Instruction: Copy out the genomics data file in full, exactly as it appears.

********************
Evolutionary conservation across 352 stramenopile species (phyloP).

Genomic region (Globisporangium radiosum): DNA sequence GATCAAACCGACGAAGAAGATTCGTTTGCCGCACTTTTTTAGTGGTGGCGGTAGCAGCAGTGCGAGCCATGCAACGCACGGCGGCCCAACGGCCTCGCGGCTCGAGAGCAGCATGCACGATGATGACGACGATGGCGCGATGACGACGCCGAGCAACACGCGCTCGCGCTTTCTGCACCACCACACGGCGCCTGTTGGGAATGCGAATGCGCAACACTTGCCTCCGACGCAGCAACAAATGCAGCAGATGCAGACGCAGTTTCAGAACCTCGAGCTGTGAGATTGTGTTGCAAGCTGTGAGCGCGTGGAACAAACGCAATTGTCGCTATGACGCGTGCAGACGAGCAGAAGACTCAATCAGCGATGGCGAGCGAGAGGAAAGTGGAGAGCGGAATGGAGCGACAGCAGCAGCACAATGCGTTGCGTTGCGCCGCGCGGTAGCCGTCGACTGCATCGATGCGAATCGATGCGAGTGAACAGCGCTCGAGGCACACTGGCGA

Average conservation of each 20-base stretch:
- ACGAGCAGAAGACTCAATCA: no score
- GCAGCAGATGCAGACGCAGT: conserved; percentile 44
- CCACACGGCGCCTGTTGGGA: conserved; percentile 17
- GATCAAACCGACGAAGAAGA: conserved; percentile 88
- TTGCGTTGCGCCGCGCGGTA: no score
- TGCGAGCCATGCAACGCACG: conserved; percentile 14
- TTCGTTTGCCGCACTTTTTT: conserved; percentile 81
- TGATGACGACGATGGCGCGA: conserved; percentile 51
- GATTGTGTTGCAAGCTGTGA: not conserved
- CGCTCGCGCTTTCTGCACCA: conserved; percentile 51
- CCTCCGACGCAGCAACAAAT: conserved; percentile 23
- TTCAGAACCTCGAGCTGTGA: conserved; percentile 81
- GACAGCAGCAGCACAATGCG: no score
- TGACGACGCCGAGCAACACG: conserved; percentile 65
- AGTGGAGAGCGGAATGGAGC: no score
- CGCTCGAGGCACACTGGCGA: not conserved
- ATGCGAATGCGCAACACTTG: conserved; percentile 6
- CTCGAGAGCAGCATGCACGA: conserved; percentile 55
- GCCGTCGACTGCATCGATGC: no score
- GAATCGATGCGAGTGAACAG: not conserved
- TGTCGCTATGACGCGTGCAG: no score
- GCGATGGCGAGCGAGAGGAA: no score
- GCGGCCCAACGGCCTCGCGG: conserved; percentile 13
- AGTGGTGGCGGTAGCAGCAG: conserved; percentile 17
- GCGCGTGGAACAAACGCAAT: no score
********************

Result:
Evolutionary conservation across 352 stramenopile species (phyloP).

Genomic region (Globisporangium radiosum): DNA sequence GATCAAACCGACGAAGAAGATTCGTTTGCCGCACTTTTTTAGTGGTGGCGGTAGCAGCAGTGCGAGCCATGCAACGCACGGCGGCCCAACGGCCTCGCGGCTCGAGAGCAGCATGCACGATGATGACGACGATGGCGCGATGACGACGCCGAGCAACACGCGCTCGCGCTTTCTGCACCACCACACGGCGCCTGTTGGGAATGCGAATGCGCAACACTTGCCTCCGACGCAGCAACAAATGCAGCAGATGCAGACGCAGTTTCAGAACCTCGAGCTGTGAGATTGTGTTGCAAGCTGTGAGCGCGTGGAACAAACGCAATTGTCGCTATGACGCGTGCAGACGAGCAGAAGACTCAATCAGCGATGGCGAGCGAGAGGAAAGTGGAGAGCGGAATGGAGCGACAGCAGCAGCACAATGCGTTGCGTTGCGCCGCGCGGTAGCCGTCGACTGCATCGATGCGAATCGATGCGAGTGAACAGCGCTCGAGGCACACTGGCGA

Average conservation of each 20-base stretch:
- ACGAGCAGAAGACTCAATCA: no score
- GCAGCAGATGCAGACGCAGT: conserved; percentile 44
- CCACACGGCGCCTGTTGGGA: conserved; percentile 17
- GATCAAACCGACGAAGAAGA: conserved; percentile 88
- TTGCGTTGCGCCGCGCGGTA: no score
- TGCGAGCCATGCAACGCACG: conserved; percentile 14
- TTCGTTTGCCGCACTTTTTT: conserved; percentile 81
- TGATGACGACGATGGCGCGA: conserved; percentile 51
- GATTGTGTTGCAAGCTGTGA: not conserved
- CGCTCGCGCTTTCTGCACCA: conserved; percentile 51
- CCTCCGACGCAGCAACAAAT: conserved; percentile 23
- TTCAGAACCTCGAGCTGTGA: conserved; percentile 81
- GACAGCAGCAGCACAATGCG: no score
- TGACGACGCCGAGCAACACG: conserved; percentile 65
- AGTGGAGAGCGGAATGGAGC: no score
- CGCTCGAGGCACACTGGCGA: not conserved
- ATGCGAATGCGCAACACTTG: conserved; percentile 6
- CTCGAGAGCAGCATGCACGA: conserved; percentile 55
- GCCGTCGACTGCATCGATGC: no score
- GAATCGATGCGAGTGAACAG: not conserved
- TGTCGCTATGACGCGTGCAG: no score
- GCGATGGCGAGCGAGAGGAA: no score
- GCGGCCCAACGGCCTCGCGG: conserved; percentile 13
- AGTGGTGGCGGTAGCAGCAG: conserved; percentile 17
- GCGCGTGGAACAAACGCAAT: no score